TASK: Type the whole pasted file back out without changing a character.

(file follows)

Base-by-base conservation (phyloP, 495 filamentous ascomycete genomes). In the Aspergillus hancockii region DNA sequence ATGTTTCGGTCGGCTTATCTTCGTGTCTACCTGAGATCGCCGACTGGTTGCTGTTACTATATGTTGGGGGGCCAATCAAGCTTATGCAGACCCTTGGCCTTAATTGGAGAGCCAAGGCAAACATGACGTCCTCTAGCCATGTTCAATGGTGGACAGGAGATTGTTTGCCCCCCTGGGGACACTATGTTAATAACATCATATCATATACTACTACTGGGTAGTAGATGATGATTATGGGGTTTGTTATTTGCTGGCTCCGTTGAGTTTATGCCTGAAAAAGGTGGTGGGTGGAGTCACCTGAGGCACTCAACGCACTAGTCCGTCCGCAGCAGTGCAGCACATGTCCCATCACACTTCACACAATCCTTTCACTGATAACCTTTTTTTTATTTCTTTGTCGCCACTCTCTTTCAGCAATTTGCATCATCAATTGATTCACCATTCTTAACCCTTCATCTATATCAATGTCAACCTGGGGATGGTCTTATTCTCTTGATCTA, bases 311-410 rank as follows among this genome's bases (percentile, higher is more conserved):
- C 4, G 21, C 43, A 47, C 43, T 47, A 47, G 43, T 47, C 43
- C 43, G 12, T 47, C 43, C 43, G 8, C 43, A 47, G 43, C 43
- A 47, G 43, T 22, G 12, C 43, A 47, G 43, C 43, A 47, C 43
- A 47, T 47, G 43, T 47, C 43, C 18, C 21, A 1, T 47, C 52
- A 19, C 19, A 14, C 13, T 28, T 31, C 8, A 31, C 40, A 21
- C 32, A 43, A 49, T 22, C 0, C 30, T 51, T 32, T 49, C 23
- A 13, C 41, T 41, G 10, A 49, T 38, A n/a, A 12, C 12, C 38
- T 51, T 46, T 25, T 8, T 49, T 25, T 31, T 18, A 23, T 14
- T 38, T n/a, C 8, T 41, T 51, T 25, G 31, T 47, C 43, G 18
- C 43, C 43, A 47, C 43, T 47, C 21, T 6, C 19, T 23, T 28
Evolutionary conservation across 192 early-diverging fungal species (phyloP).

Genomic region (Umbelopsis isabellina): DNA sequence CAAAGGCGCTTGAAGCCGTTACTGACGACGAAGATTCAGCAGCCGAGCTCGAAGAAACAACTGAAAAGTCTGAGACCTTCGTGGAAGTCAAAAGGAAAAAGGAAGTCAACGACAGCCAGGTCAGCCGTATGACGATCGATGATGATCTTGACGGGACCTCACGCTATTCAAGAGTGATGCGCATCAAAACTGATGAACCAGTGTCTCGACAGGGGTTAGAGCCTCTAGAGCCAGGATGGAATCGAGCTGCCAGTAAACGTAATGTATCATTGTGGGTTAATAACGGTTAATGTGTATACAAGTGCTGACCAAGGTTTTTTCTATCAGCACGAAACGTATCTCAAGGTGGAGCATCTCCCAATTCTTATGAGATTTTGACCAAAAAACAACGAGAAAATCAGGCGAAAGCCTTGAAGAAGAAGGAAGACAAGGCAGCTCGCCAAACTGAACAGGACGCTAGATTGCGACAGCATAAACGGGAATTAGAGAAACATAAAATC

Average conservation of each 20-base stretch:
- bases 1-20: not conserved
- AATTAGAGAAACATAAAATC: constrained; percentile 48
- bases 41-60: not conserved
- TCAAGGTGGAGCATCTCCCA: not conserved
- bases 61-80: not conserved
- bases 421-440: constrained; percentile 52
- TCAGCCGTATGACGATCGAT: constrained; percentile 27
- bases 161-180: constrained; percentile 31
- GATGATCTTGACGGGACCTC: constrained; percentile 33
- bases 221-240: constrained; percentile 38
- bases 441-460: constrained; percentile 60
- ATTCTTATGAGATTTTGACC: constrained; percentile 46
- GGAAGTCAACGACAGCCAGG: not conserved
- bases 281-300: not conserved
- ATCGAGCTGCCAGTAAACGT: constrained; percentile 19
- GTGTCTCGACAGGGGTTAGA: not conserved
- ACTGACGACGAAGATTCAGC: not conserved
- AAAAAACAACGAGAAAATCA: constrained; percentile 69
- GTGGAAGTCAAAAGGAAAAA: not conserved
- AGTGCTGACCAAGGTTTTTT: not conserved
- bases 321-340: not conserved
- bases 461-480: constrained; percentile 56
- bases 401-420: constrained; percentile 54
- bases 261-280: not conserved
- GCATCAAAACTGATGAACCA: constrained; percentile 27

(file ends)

Base-by-base conservation (phyloP, 495 filamentous ascomycete genomes). In the Aspergillus hancockii region DNA sequence ATGTTTCGGTCGGCTTATCTTCGTGTCTACCTGAGATCGCCGACTGGTTGCTGTTACTATATGTTGGGGGGCCAATCAAGCTTATGCAGACCCTTGGCCTTAATTGGAGAGCCAAGGCAAACATGACGTCCTCTAGCCATGTTCAATGGTGGACAGGAGATTGTTTGCCCCCCTGGGGACACTATGTTAATAACATCATATCATATACTACTACTGGGTAGTAGATGATGATTATGGGGTTTGTTATTTGCTGGCTCCGTTGAGTTTATGCCTGAAAAAGGTGGTGGGTGGAGTCACCTGAGGCACTCAACGCACTAGTCCGTCCGCAGCAGTGCAGCACATGTCCCATCACACTTCACACAATCCTTTCACTGATAACCTTTTTTTTATTTCTTTGTCGCCACTCTCTTTCAGCAATTTGCATCATCAATTGATTCACCATTCTTAACCCTTCATCTATATCAATGTCAACCTGGGGATGGTCTTATTCTCTTGATCTA, bases 311-410 rank as follows among this genome's bases (percentile, higher is more conserved):
- C 4, G 21, C 43, A 47, C 43, T 47, A 47, G 43, T 47, C 43
- C 43, G 12, T 47, C 43, C 43, G 8, C 43, A 47, G 43, C 43
- A 47, G 43, T 22, G 12, C 43, A 47, G 43, C 43, A 47, C 43
- A 47, T 47, G 43, T 47, C 43, C 18, C 21, A 1, T 47, C 52
- A 19, C 19, A 14, C 13, T 28, T 31, C 8, A 31, C 40, A 21
- C 32, A 43, A 49, T 22, C 0, C 30, T 51, T 32, T 49, C 23
- A 13, C 41, T 41, G 10, A 49, T 38, A n/a, A 12, C 12, C 38
- T 51, T 46, T 25, T 8, T 49, T 25, T 31, T 18, A 23, T 14
- T 38, T n/a, C 8, T 41, T 51, T 25, G 31, T 47, C 43, G 18
- C 43, C 43, A 47, C 43, T 47, C 21, T 6, C 19, T 23, T 28
Evolutionary conservation across 192 early-diverging fungal species (phyloP).

Genomic region (Umbelopsis isabellina): DNA sequence CAAAGGCGCTTGAAGCCGTTACTGACGACGAAGATTCAGCAGCCGAGCTCGAAGAAACAACTGAAAAGTCTGAGACCTTCGTGGAAGTCAAAAGGAAAAAGGAAGTCAACGACAGCCAGGTCAGCCGTATGACGATCGATGATGATCTTGACGGGACCTCACGCTATTCAAGAGTGATGCGCATCAAAACTGATGAACCAGTGTCTCGACAGGGGTTAGAGCCTCTAGAGCCAGGATGGAATCGAGCTGCCAGTAAACGTAATGTATCATTGTGGGTTAATAACGGTTAATGTGTATACAAGTGCTGACCAAGGTTTTTTCTATCAGCACGAAACGTATCTCAAGGTGGAGCATCTCCCAATTCTTATGAGATTTTGACCAAAAAACAACGAGAAAATCAGGCGAAAGCCTTGAAGAAGAAGGAAGACAAGGCAGCTCGCCAAACTGAACAGGACGCTAGATTGCGACAGCATAAACGGGAATTAGAGAAACATAAAATC

Average conservation of each 20-base stretch:
- bases 1-20: not conserved
- AATTAGAGAAACATAAAATC: constrained; percentile 48
- bases 41-60: not conserved
- TCAAGGTGGAGCATCTCCCA: not conserved
- bases 61-80: not conserved
- bases 421-440: constrained; percentile 52
- TCAGCCGTATGACGATCGAT: constrained; percentile 27
- bases 161-180: constrained; percentile 31
- GATGATCTTGACGGGACCTC: constrained; percentile 33
- bases 221-240: constrained; percentile 38
- bases 441-460: constrained; percentile 60
- ATTCTTATGAGATTTTGACC: constrained; percentile 46
- GGAAGTCAACGACAGCCAGG: not conserved
- bases 281-300: not conserved
- ATCGAGCTGCCAGTAAACGT: constrained; percentile 19
- GTGTCTCGACAGGGGTTAGA: not conserved
- ACTGACGACGAAGATTCAGC: not conserved
- AAAAAACAACGAGAAAATCA: constrained; percentile 69
- GTGGAAGTCAAAAGGAAAAA: not conserved
- AGTGCTGACCAAGGTTTTTT: not conserved
- bases 321-340: not conserved
- bases 461-480: constrained; percentile 56
- bases 401-420: constrained; percentile 54
- bases 261-280: not conserved
- GCATCAAAACTGATGAACCA: constrained; percentile 27